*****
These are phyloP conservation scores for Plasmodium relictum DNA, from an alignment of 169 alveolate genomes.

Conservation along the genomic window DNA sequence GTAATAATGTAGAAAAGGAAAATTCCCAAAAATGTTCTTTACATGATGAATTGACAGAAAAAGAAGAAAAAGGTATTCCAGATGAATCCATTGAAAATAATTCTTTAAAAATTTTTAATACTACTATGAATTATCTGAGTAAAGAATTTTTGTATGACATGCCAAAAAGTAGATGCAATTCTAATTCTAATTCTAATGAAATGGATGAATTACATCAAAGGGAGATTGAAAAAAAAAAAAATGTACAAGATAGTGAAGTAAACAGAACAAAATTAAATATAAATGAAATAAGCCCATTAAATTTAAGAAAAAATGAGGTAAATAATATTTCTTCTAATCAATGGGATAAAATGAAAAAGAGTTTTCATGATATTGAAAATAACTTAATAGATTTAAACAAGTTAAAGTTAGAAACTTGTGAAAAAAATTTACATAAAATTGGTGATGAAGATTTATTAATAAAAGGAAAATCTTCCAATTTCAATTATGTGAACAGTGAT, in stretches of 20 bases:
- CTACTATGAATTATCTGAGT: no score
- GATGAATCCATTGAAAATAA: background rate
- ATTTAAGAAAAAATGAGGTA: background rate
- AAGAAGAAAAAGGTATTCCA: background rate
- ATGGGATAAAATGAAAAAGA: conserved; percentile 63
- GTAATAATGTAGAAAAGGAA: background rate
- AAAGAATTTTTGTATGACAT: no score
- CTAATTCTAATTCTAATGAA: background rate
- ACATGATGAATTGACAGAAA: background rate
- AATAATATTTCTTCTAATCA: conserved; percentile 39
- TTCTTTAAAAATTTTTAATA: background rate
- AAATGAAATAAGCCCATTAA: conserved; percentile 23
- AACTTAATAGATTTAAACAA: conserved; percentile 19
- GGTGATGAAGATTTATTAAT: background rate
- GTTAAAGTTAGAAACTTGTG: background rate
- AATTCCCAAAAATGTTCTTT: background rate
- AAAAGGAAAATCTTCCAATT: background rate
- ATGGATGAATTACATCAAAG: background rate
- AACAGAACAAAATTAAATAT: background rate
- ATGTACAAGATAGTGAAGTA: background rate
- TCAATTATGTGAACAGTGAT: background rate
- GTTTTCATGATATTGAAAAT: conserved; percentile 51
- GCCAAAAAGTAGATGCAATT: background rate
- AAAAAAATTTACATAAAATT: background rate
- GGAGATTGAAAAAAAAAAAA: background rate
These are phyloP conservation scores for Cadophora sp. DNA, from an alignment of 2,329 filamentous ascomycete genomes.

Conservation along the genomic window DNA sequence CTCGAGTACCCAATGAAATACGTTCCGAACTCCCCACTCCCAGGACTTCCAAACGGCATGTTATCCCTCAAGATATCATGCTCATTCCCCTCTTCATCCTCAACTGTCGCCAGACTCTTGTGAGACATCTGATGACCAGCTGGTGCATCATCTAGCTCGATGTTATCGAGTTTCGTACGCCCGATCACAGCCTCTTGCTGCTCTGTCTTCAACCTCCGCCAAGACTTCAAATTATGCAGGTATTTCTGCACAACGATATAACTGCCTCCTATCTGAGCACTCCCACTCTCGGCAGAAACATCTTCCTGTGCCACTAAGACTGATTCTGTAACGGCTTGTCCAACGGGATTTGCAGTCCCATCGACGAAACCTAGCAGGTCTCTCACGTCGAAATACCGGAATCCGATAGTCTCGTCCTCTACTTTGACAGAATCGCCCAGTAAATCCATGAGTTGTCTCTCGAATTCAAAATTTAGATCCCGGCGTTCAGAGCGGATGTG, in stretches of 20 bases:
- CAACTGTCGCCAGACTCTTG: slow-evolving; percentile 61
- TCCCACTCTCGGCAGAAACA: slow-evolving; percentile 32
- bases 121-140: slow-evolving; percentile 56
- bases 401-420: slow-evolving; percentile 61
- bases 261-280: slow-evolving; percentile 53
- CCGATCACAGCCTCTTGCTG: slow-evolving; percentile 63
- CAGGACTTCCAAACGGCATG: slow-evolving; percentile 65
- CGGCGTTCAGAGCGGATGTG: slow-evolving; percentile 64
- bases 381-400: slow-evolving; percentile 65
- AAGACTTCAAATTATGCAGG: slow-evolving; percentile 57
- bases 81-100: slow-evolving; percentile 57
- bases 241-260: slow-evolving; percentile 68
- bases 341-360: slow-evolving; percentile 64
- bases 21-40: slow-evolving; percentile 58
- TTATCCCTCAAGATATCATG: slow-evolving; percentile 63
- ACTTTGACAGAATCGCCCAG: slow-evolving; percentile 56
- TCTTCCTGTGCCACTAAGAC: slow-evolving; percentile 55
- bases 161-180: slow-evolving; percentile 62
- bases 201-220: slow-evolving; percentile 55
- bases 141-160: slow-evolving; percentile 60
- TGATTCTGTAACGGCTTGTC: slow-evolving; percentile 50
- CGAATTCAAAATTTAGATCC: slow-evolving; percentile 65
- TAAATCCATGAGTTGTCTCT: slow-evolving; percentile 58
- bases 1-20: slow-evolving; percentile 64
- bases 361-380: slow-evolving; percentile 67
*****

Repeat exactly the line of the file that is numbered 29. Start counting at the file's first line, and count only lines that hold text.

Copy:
Conservation along the genomic window DNA sequence CTCGAGTACCCAATGAAATACGTTCCGAACTCCCCACTCCCAGGACTTCCAAACGGCATGTTATCCCTCAAGATATCATGCTCATTCCCCTCTTCATCCTCAACTGTCGCCAGACTCTTGTGAGACATCTGATGACCAGCTGGTGCATCATCTAGCTCGATGTTATCGAGTTTCGTACGCCCGATCACAGCCTCTTGCTGCTCTGTCTTCAACCTCCGCCAAGACTTCAAATTATGCAGGTATTTCTGCACAACGATATAACTGCCTCCTATCTGAGCACTCCCACTCTCGGCAGAAACATCTTCCTGTGCCACTAAGACTGATTCTGTAACGGCTTGTCCAACGGGATTTGCAGTCCCATCGACGAAACCTAGCAGGTCTCTCACGTCGAAATACCGGAATCCGATAGTCTCGTCCTCTACTTTGACAGAATCGCCCAGTAAATCCATGAGTTGTCTCTCGAATTCAAAATTTAGATCCCGGCGTTCAGAGCGGATGTG, in stretches of 20 bases: